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  1. Uncertainties Using & Calculating Uncertainties for Electrical Measurement

  2. Expressing Uncertainty of Measurement All measurements, even the most accurate, have an unknown inaccuracy or doubt. The is known as the UNCERTAINTY As there is always an uncertainty with any measurement we need to estimate this amount. We also need to calculate our confidence in the estimate of uncertainty, which is how sure we are that the true value is within the uncertainty we have estimated.

  3. Expressing Uncertainty of Measurement As an example we may measure 1 Volt and be 95% confident that we are within 10uV

  4. Expressing Uncertainty of Measurement UNCERTAINTY vs. ACCURACY There is no connection between these terms. • Uncertainty is purely the unknown in any measurement. • Accuracy or Tolerance is the difference between the desired value and the actual measured value.

  5. Expressing Uncertainty of Measurement Example With a digital watch with 1 second resolution this resolution will limit the best uncertainty to which you can tell the time (ie. 1 second), however the watch itself may only be accurate to a few minutes.

  6. Expressing Uncertainty of Measurement There are many sources of uncertainty in any measurement which need to be combined using statistical techniques to give a total. Different types of uncertainty need to be treated differently to obtain an accurate estimation.

  7. Expressing Uncertainty of Measurement To calculate uncertainty you must first identify all the sources of error, estimate the size of the contribution from each source and also decide on the type of uncertainty for each source. There are two types of uncertainty • Type A – Based on using statistics e.g. repeated readings • Type B – Based on other factors e.g. manufacturers specifications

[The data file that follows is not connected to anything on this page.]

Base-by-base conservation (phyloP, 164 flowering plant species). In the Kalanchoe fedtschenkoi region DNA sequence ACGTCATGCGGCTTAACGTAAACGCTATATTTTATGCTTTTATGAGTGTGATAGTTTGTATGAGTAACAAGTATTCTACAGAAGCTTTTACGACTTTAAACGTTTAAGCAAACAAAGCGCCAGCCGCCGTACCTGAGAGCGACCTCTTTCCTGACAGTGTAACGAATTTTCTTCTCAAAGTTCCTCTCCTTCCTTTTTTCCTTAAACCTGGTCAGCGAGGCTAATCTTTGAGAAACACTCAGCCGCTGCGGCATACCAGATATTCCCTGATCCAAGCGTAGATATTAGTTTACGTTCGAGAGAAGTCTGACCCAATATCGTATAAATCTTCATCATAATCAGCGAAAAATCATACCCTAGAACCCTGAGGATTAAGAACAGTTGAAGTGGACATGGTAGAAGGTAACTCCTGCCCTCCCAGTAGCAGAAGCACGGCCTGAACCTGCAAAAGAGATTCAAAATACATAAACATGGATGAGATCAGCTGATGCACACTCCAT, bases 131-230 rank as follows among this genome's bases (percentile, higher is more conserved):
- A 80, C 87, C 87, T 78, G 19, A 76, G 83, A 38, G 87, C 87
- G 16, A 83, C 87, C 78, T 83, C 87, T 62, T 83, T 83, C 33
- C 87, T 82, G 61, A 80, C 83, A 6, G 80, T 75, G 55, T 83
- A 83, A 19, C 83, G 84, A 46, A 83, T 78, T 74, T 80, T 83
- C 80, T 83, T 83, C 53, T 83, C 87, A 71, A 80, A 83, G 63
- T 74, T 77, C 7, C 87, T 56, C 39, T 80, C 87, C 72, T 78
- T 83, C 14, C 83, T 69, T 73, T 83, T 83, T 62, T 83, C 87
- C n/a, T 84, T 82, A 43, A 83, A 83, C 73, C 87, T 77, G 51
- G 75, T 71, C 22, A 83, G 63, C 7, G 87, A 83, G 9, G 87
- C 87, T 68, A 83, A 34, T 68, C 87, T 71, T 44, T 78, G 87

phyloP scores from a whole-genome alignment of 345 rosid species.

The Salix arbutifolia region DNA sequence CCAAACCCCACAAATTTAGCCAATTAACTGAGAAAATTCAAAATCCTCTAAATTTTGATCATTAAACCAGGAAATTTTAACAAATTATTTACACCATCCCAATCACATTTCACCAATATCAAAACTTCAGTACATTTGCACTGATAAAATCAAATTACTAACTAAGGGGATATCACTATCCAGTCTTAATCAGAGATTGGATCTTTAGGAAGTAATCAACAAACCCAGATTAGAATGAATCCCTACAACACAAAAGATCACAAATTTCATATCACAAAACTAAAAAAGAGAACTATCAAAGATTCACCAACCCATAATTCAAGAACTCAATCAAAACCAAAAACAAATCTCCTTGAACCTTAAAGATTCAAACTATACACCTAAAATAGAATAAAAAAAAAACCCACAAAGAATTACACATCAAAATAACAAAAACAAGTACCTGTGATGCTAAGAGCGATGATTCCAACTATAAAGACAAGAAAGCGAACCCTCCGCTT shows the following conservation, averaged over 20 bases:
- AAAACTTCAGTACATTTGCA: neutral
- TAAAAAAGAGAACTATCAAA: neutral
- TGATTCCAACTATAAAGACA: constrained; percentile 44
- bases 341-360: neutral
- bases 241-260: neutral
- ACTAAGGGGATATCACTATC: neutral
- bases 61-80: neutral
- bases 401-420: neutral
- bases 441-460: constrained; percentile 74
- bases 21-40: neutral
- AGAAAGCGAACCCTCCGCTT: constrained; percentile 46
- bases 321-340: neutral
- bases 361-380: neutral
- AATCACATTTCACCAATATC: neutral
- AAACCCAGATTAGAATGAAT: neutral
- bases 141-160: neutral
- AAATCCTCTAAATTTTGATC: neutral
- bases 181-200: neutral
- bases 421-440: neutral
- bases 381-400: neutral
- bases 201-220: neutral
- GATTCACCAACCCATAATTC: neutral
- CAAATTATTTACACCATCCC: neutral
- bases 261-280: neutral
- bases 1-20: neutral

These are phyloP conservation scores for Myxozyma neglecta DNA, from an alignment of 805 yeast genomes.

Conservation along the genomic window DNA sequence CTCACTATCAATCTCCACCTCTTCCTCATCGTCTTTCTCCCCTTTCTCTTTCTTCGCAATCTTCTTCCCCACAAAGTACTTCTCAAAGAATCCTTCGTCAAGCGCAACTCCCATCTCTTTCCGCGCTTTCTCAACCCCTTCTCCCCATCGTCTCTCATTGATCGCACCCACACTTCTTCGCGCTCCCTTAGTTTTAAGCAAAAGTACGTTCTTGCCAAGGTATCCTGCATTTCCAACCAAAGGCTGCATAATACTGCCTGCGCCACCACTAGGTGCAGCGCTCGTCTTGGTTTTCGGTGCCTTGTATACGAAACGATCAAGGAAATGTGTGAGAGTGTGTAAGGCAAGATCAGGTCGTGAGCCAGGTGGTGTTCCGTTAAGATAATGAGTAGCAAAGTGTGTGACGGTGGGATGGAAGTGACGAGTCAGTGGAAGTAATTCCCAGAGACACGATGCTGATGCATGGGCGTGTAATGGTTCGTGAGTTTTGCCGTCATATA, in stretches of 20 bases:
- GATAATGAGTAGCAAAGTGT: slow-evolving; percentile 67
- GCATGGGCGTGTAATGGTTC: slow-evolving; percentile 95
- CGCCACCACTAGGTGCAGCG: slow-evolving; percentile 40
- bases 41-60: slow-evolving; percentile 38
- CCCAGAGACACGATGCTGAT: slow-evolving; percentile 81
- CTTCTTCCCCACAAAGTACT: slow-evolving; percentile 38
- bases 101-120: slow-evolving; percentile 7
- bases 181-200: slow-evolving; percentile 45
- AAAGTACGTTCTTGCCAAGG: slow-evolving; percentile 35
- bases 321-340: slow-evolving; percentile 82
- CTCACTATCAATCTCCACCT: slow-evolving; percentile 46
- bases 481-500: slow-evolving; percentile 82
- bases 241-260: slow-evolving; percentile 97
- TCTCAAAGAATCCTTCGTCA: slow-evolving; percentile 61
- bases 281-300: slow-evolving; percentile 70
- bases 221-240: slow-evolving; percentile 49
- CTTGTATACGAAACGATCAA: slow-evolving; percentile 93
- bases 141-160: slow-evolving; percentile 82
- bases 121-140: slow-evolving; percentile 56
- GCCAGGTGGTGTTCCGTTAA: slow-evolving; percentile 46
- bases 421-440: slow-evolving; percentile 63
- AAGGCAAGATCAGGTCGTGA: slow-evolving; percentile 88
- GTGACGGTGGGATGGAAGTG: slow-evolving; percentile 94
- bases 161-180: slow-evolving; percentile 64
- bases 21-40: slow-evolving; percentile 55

8. Sources of Uncertainty in Electrical Measurements. • Imported Uncertainty • Drift of reference instrument • Temperature effects • Lead and thermal errors (DC volts) • Rounding errors due to resolution • Repeatability • Noise • Self heating of high current shunts

  9. Imported Uncertainty • Imported uncertainty is taken directly from the certificate issued by the laboratory which calibrated the reference instrument. The probability distribution is ‘NORMAL’

  10. Drift of reference instrument • Drift of reference instrument can be either taken form historical data on the instrument or from the manufacture specification for stability. If the drift with time can be predicted it is possible to use a corrected figure for the actual value of the reference with a reduced figure for drift. However it is more normal to use an ‘un corrected’ figure. • The probability distribution is ‘Rectangular’.

  11. Temperature Effects • The effect of temperature on many modern instruments is often very small, and in many cases the instruments specification covers a band of temperature without any further addition. • Some reference standards for example resistors the Temperature coefficient may be quite important. The figure for TC can be taken from the manufactures spec or measured. • The probability distribution is ‘Rectangular’.